What the Taylor Rule Predicts for the Case of TurkiyeOsman Cenk Kanca
The Taylor rule is a simple monetary policy that suggests how central banks can mechanically arrange their interest policies in accordance with inflation-output deficit. This study aims to test the Taylor rule on the Turkish economy in particular. In this context, the study uses quarterly data from 2003 Q1-2019 Q4 for the Turkish economy along side certain vector autoregression (VAR) models as a time series method. As a result of the performed analyses, the interest rates in Turkiye were determined to not occur in accordance with the Taylor rule. This empirical result does not conform with the basic objective of the Turkish Central Bank, whose goal was to maintain price stability for this period. Thus, the Central Bank, being responsible of monetary policies, can be said to need to pay attention to the movements of inflation when establishing interest policies.
Taylor Kuralının Türkiye Örneğinde TahminiOsman Cenk Kanca
Taylor kuralı, merkez bankalarının politika faizini enflasyon-çıktı açığına göre mekanik olarak ayarlayabileceğini ileri süren basit bir para politikası kuralıdır. Bu çalışma Taylor kuralını Türkiye ekonomisi özelinde test etmeyi amaçlamaktadır. Bu kapsamda, Türkiye ekonomisinin 2003:1-2019:4 dönemine ait üçer aylık veriler ve bazı zaman serisi yöntemlerinden (VAR) yararlanılmıştır. Yapılan analiz sonucunda, Türkiye’de faizlerin Taylor Kuralı’na göre hareket etmediğine yönelik bulgular tespit edilmiştir. Bu ampirik sonuç, söz konusu dönem için ana amacı fiyat istikrarının tesisi olan TCMB’nin temel hedefi ile uyumlu değildir. Para politikasından sorumlu Merkez Bankası’nın faiz politikalarını oluştururken enflasyonda oluşabilecek hareketlenmelere daha çok dikkat etmesi gerektiği ifade edilebilir.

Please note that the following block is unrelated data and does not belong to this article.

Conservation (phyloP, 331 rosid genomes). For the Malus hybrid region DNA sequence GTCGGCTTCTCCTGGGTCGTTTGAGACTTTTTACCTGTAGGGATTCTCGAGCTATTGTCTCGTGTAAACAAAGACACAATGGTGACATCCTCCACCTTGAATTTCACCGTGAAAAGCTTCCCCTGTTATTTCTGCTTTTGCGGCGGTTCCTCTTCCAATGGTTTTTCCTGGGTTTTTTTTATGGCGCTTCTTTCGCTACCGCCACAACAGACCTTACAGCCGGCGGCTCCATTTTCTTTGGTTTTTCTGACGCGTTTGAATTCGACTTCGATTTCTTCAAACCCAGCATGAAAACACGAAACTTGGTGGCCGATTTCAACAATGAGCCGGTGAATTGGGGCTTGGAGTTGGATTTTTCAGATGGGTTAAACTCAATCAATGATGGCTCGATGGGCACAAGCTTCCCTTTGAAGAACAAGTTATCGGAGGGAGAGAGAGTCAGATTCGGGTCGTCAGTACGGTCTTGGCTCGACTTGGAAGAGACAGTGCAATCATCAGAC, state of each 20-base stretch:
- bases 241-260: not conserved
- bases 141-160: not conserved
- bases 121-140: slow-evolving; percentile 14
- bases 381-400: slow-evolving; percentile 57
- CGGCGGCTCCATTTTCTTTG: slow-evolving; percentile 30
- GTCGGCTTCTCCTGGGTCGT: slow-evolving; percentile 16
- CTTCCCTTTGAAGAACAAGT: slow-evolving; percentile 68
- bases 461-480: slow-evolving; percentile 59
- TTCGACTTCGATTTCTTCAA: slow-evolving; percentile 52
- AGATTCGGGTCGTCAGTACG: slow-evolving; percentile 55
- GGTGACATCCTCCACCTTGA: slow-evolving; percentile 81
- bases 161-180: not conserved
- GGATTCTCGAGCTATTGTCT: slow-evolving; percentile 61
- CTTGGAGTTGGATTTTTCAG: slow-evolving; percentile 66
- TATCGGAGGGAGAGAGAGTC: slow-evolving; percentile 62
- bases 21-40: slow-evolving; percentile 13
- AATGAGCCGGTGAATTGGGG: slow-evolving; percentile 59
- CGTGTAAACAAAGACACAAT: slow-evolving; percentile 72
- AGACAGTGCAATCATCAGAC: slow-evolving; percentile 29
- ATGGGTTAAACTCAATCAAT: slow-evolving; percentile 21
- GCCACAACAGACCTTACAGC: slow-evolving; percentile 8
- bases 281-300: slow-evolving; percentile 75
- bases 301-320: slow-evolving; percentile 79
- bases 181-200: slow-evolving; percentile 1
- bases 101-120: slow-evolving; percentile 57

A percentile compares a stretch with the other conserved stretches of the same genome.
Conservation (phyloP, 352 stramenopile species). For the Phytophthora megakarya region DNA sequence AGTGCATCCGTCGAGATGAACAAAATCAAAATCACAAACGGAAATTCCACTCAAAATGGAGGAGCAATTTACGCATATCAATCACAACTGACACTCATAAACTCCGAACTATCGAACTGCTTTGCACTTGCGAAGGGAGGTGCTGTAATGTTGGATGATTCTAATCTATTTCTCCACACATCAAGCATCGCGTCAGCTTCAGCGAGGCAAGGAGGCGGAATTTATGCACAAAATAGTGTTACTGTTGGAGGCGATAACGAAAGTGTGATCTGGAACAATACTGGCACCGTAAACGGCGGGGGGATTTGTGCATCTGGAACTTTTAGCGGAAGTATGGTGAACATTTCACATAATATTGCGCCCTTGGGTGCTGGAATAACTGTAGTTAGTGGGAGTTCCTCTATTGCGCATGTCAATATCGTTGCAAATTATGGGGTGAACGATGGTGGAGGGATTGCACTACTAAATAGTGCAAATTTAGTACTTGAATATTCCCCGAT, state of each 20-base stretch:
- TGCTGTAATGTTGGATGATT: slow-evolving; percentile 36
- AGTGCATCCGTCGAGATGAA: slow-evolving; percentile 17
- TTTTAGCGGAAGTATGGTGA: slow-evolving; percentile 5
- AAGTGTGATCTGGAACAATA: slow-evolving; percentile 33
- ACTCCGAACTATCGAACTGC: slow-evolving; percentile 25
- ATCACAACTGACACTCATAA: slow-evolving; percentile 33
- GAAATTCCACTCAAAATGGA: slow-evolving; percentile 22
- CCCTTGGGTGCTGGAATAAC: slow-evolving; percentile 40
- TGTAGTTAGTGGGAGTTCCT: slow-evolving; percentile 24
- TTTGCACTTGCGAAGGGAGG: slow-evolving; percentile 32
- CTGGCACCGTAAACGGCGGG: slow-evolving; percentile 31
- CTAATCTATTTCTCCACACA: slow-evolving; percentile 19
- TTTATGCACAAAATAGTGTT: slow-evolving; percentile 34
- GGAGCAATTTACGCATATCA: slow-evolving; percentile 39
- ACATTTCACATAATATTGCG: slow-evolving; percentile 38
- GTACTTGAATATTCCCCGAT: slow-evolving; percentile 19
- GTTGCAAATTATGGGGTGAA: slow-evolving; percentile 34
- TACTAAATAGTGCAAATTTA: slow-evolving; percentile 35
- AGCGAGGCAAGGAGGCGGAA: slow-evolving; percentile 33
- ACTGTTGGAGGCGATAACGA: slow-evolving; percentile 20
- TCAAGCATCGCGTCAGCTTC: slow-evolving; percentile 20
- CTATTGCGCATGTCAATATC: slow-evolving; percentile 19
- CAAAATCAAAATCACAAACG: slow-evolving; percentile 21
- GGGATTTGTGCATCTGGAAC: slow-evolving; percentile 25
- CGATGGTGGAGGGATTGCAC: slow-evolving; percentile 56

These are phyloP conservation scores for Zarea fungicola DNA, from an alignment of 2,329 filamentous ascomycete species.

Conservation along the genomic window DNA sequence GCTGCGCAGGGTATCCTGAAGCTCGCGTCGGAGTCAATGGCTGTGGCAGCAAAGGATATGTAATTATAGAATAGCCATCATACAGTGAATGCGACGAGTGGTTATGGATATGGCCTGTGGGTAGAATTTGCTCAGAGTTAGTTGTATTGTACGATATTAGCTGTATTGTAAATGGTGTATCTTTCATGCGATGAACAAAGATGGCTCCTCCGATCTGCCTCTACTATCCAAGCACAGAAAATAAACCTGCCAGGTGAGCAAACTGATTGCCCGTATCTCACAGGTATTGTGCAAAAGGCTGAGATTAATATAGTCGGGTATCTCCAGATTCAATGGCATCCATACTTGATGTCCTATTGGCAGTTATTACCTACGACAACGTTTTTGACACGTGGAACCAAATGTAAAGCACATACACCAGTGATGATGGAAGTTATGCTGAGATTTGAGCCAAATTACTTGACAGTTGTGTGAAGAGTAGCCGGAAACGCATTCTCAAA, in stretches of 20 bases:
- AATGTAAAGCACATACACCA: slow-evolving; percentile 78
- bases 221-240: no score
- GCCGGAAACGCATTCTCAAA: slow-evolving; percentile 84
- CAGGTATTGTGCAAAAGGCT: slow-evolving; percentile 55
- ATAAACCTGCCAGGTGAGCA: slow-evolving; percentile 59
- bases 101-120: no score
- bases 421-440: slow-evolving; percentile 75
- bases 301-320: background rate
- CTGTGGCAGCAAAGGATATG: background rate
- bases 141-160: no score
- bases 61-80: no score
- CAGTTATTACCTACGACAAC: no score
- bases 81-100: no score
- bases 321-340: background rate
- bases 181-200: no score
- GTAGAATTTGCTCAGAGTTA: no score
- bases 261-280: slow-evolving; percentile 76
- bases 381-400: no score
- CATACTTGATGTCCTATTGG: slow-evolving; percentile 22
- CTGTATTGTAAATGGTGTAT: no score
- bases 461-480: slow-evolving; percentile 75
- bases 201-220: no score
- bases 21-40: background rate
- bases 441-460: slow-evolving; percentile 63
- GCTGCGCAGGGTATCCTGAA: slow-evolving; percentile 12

One of the focal points regarding the developments and ongoing debates in macroeconomic theory and policy after the 1990s is the Taylor rule, which provides the relationship between interest and the inflation-output gap, and the policy practices this rule puts forth. Various monetary policy reaction models have been developed that examine the relation ships among production, inflation, and interest rates in economic theory. Taylor (1993) suggested that the Central Banks responsible for monetary policy should change short-term interest rates in the same direction as the difference between the actual inflation-output gap and the targeted inflation rate, with this view later being called the Taylor rule. The Taylor rule allows a central bank to use the short-term interest rate as a monetary policy tool and is more generally based on ensuring sustainable economic growth and price stability (Taylor, 1996). Taylor (1993) introduced this rule specifically to the US Federal Reserve (FED), and since then it has become a widely used and discussed model in other countries’ economies.
When looking at the interest rate practices in Turkiye, market interest rates pre-1980s are seen to have been determined by the political authority. In the 1980s, interest rates were occasionally left to market forces, and after 1989, they were completely left to market forces. As the monetary authority, the Central Bank of the Republic of Turkiye (CBRT) initiated an inflation targeting strategy in 2002, and used short-term interest rates as the main policy instrument when applying the inflation targeting regime.